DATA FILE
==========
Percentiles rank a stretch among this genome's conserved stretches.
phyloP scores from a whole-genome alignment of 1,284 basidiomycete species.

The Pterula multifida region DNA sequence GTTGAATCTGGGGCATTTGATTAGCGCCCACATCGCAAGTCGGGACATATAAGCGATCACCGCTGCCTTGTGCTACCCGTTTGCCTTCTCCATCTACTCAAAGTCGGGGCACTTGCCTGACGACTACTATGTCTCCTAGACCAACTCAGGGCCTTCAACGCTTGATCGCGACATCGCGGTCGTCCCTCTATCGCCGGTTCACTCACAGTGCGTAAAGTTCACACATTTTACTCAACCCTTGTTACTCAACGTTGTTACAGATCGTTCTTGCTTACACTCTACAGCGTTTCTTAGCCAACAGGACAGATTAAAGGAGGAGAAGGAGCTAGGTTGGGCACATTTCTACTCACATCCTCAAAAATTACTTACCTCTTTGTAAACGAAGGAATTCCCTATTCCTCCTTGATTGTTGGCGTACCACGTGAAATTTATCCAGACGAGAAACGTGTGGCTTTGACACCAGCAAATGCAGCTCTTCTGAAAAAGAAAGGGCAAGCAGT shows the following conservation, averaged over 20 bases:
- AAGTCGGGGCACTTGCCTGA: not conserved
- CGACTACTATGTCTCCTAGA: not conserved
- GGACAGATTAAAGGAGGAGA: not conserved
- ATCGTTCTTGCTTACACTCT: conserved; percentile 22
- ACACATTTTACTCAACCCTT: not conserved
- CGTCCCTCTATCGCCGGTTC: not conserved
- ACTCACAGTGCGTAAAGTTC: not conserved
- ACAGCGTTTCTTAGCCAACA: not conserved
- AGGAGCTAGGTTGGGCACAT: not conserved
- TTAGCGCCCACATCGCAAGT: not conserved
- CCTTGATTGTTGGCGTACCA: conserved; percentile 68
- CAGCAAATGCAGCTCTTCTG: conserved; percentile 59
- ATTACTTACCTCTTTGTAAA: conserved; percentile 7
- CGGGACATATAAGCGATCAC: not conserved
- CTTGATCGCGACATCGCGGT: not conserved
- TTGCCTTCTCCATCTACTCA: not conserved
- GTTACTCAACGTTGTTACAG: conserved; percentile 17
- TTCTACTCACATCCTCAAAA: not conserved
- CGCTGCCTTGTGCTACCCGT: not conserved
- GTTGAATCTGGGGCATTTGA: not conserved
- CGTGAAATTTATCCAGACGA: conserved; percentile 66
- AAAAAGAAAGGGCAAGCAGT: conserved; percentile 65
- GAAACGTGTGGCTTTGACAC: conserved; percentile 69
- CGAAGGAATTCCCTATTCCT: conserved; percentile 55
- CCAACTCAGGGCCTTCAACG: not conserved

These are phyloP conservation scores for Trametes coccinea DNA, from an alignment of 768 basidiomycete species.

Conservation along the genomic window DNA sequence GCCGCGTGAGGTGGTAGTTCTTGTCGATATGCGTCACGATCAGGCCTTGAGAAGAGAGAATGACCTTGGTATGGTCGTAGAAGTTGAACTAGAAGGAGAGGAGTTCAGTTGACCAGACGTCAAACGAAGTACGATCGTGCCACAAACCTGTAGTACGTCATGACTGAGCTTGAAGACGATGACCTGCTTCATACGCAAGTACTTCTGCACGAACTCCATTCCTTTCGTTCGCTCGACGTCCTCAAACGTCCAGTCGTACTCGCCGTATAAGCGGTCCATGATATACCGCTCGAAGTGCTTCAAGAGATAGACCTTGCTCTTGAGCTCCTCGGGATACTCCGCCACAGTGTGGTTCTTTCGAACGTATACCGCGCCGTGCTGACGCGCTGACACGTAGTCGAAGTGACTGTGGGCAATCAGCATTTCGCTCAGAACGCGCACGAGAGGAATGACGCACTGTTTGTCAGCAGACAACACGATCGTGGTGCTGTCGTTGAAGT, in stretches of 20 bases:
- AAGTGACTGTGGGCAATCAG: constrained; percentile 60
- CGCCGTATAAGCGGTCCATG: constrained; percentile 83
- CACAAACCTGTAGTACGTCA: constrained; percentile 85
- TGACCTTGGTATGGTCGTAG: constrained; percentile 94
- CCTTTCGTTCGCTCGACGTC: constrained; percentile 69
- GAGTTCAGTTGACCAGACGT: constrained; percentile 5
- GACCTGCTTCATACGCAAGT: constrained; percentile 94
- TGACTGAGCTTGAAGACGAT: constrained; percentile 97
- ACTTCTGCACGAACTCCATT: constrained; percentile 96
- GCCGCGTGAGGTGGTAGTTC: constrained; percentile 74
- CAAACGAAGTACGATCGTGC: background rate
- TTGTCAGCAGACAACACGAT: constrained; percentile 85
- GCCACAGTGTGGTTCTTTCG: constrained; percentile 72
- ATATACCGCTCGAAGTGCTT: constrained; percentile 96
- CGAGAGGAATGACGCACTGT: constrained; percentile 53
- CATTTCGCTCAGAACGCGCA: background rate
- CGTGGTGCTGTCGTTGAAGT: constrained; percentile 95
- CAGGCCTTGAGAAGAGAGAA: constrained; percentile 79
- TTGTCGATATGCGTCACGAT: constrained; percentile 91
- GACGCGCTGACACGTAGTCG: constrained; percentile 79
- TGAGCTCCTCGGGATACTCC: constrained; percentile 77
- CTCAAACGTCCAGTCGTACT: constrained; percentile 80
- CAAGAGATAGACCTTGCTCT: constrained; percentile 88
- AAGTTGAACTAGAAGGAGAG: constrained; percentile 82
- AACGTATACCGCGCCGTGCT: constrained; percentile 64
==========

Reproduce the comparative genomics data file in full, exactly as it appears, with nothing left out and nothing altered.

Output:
Percentiles rank a stretch among this genome's conserved stretches.
phyloP scores from a whole-genome alignment of 1,284 basidiomycete species.

The Pterula multifida region DNA sequence GTTGAATCTGGGGCATTTGATTAGCGCCCACATCGCAAGTCGGGACATATAAGCGATCACCGCTGCCTTGTGCTACCCGTTTGCCTTCTCCATCTACTCAAAGTCGGGGCACTTGCCTGACGACTACTATGTCTCCTAGACCAACTCAGGGCCTTCAACGCTTGATCGCGACATCGCGGTCGTCCCTCTATCGCCGGTTCACTCACAGTGCGTAAAGTTCACACATTTTACTCAACCCTTGTTACTCAACGTTGTTACAGATCGTTCTTGCTTACACTCTACAGCGTTTCTTAGCCAACAGGACAGATTAAAGGAGGAGAAGGAGCTAGGTTGGGCACATTTCTACTCACATCCTCAAAAATTACTTACCTCTTTGTAAACGAAGGAATTCCCTATTCCTCCTTGATTGTTGGCGTACCACGTGAAATTTATCCAGACGAGAAACGTGTGGCTTTGACACCAGCAAATGCAGCTCTTCTGAAAAAGAAAGGGCAAGCAGT shows the following conservation, averaged over 20 bases:
- AAGTCGGGGCACTTGCCTGA: not conserved
- CGACTACTATGTCTCCTAGA: not conserved
- GGACAGATTAAAGGAGGAGA: not conserved
- ATCGTTCTTGCTTACACTCT: conserved; percentile 22
- ACACATTTTACTCAACCCTT: not conserved
- CGTCCCTCTATCGCCGGTTC: not conserved
- ACTCACAGTGCGTAAAGTTC: not conserved
- ACAGCGTTTCTTAGCCAACA: not conserved
- AGGAGCTAGGTTGGGCACAT: not conserved
- TTAGCGCCCACATCGCAAGT: not conserved
- CCTTGATTGTTGGCGTACCA: conserved; percentile 68
- CAGCAAATGCAGCTCTTCTG: conserved; percentile 59
- ATTACTTACCTCTTTGTAAA: conserved; percentile 7
- CGGGACATATAAGCGATCAC: not conserved
- CTTGATCGCGACATCGCGGT: not conserved
- TTGCCTTCTCCATCTACTCA: not conserved
- GTTACTCAACGTTGTTACAG: conserved; percentile 17
- TTCTACTCACATCCTCAAAA: not conserved
- CGCTGCCTTGTGCTACCCGT: not conserved
- GTTGAATCTGGGGCATTTGA: not conserved
- CGTGAAATTTATCCAGACGA: conserved; percentile 66
- AAAAAGAAAGGGCAAGCAGT: conserved; percentile 65
- GAAACGTGTGGCTTTGACAC: conserved; percentile 69
- CGAAGGAATTCCCTATTCCT: conserved; percentile 55
- CCAACTCAGGGCCTTCAACG: not conserved

These are phyloP conservation scores for Trametes coccinea DNA, from an alignment of 768 basidiomycete species.

Conservation along the genomic window DNA sequence GCCGCGTGAGGTGGTAGTTCTTGTCGATATGCGTCACGATCAGGCCTTGAGAAGAGAGAATGACCTTGGTATGGTCGTAGAAGTTGAACTAGAAGGAGAGGAGTTCAGTTGACCAGACGTCAAACGAAGTACGATCGTGCCACAAACCTGTAGTACGTCATGACTGAGCTTGAAGACGATGACCTGCTTCATACGCAAGTACTTCTGCACGAACTCCATTCCTTTCGTTCGCTCGACGTCCTCAAACGTCCAGTCGTACTCGCCGTATAAGCGGTCCATGATATACCGCTCGAAGTGCTTCAAGAGATAGACCTTGCTCTTGAGCTCCTCGGGATACTCCGCCACAGTGTGGTTCTTTCGAACGTATACCGCGCCGTGCTGACGCGCTGACACGTAGTCGAAGTGACTGTGGGCAATCAGCATTTCGCTCAGAACGCGCACGAGAGGAATGACGCACTGTTTGTCAGCAGACAACACGATCGTGGTGCTGTCGTTGAAGT, in stretches of 20 bases:
- AAGTGACTGTGGGCAATCAG: constrained; percentile 60
- CGCCGTATAAGCGGTCCATG: constrained; percentile 83
- CACAAACCTGTAGTACGTCA: constrained; percentile 85
- TGACCTTGGTATGGTCGTAG: constrained; percentile 94
- CCTTTCGTTCGCTCGACGTC: constrained; percentile 69
- GAGTTCAGTTGACCAGACGT: constrained; percentile 5
- GACCTGCTTCATACGCAAGT: constrained; percentile 94
- TGACTGAGCTTGAAGACGAT: constrained; percentile 97
- ACTTCTGCACGAACTCCATT: constrained; percentile 96
- GCCGCGTGAGGTGGTAGTTC: constrained; percentile 74
- CAAACGAAGTACGATCGTGC: background rate
- TTGTCAGCAGACAACACGAT: constrained; percentile 85
- GCCACAGTGTGGTTCTTTCG: constrained; percentile 72
- ATATACCGCTCGAAGTGCTT: constrained; percentile 96
- CGAGAGGAATGACGCACTGT: constrained; percentile 53
- CATTTCGCTCAGAACGCGCA: background rate
- CGTGGTGCTGTCGTTGAAGT: constrained; percentile 95
- CAGGCCTTGAGAAGAGAGAA: constrained; percentile 79
- TTGTCGATATGCGTCACGAT: constrained; percentile 91
- GACGCGCTGACACGTAGTCG: constrained; percentile 79
- TGAGCTCCTCGGGATACTCC: constrained; percentile 77
- CTCAAACGTCCAGTCGTACT: constrained; percentile 80
- CAAGAGATAGACCTTGCTCT: constrained; percentile 88
- AAGTTGAACTAGAAGGAGAG: constrained; percentile 82
- AACGTATACCGCGCCGTGCT: constrained; percentile 64